CONCORD — Several towns left out of a state order compelling the New Hampshire Local Government Center to return more than $33 million to member communities of its health insurance risk pool are suing LGC in a second attempt to get a share of the money.
Last year, a hearing officer for the state Bureau of Securities Regulation issued the order, saying LGC had improperly kept too much money in surpluses. LGC announced in June that it was issuing checks on Aug. 27 to meet a Sept. 1 deadline the hearing officer imposed. Communities receiving checks were, according to the order, members as of 2010.
Fourteen towns, led by Durham, Northfield, Peterborough and Salem, all of which had taken their insurance business elsewhere prior to 2010, filed an intervening motion with the state Supreme Court, arguing that the funds should have been proportionate to what communities paid for insurance coverage through LGC programs over the years they were members.
The Supreme Court denied their motion and said the communities should bring their case to Superior Court, which they did on Monday.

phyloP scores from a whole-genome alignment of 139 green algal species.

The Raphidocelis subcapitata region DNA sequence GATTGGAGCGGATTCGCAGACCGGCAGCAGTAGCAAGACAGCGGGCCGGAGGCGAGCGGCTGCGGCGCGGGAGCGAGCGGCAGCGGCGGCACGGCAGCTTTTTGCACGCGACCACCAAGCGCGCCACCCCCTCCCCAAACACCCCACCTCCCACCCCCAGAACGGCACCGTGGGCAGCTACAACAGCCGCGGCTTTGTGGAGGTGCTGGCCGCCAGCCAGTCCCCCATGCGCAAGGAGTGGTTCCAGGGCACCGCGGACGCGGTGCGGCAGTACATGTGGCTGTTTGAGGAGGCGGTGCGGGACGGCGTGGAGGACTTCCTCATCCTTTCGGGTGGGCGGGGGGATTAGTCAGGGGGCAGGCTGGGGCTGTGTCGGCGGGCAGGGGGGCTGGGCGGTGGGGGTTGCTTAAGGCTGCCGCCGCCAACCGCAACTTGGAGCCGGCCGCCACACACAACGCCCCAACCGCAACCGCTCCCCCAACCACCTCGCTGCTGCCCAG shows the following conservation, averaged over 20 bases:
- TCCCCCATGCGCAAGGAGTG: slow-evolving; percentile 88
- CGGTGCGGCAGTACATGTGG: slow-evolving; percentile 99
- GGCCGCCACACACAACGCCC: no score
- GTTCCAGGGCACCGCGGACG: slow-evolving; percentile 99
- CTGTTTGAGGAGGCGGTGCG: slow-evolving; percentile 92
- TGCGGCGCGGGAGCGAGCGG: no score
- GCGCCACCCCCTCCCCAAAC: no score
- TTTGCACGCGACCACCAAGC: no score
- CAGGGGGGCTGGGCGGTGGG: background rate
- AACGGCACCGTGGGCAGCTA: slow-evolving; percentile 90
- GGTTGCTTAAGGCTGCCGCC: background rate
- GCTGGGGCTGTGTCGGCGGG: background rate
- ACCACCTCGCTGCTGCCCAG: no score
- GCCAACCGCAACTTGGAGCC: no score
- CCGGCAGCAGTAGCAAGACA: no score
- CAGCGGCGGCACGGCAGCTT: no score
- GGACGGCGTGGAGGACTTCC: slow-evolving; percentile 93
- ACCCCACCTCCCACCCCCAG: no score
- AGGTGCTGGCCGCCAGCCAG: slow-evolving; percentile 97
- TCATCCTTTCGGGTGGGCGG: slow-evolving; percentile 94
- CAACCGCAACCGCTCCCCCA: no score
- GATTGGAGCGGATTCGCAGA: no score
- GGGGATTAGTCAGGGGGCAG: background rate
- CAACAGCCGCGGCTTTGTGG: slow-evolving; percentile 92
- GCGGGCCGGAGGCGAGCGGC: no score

The suit names as defendants LGC, its subsidiaries and Secretary of State William Gardner, whose office oversees the Bureau of Securities Regulation.
"The order got the basic facts right, but came up with an unfair remedy that is not allowed under New Hampshire law," said Concord attorney Chuck Douglas, who is representing the towns. "Instead of returning money to each town based on its contribution, the BSR chose an arbitrary date and used it to determine which towns would get refunds."
"By ordering the money returned to current members, it created windfalls for some, but inadequate recompense for others," said Durham Town Manager Todd Selig. "That is, some members will receive an arbitrarily larger share than their contribution, and some an arbitrarily smaller share."
"I respect the right of the communities to do what they believe is correct. The LGC is under an order as part of an Administrative Hearing process with the BSR and we are following the order," said LGC interim Executive Director George Bald.
LGC has yet to announce how it will meet the rest of the order, in which the agency must repay about $3.1 million to members of its property and liability risk pool and return $17.1 million that the hearing officer determined was improperly taken from members of the health insurance pool and used to subsidize the workers' compensation program.
LGC officials have said they will likely use a similar formula — members received a share proportionate to what they contributed to the risk pool in 2010 — for returning the $3.1 million, which is also due Sept. 1.
However, the workers' compensation program has no cash reserves and LGC officials are struggling with how they will make that payment. The $17.1 million payment is due Dec. 1.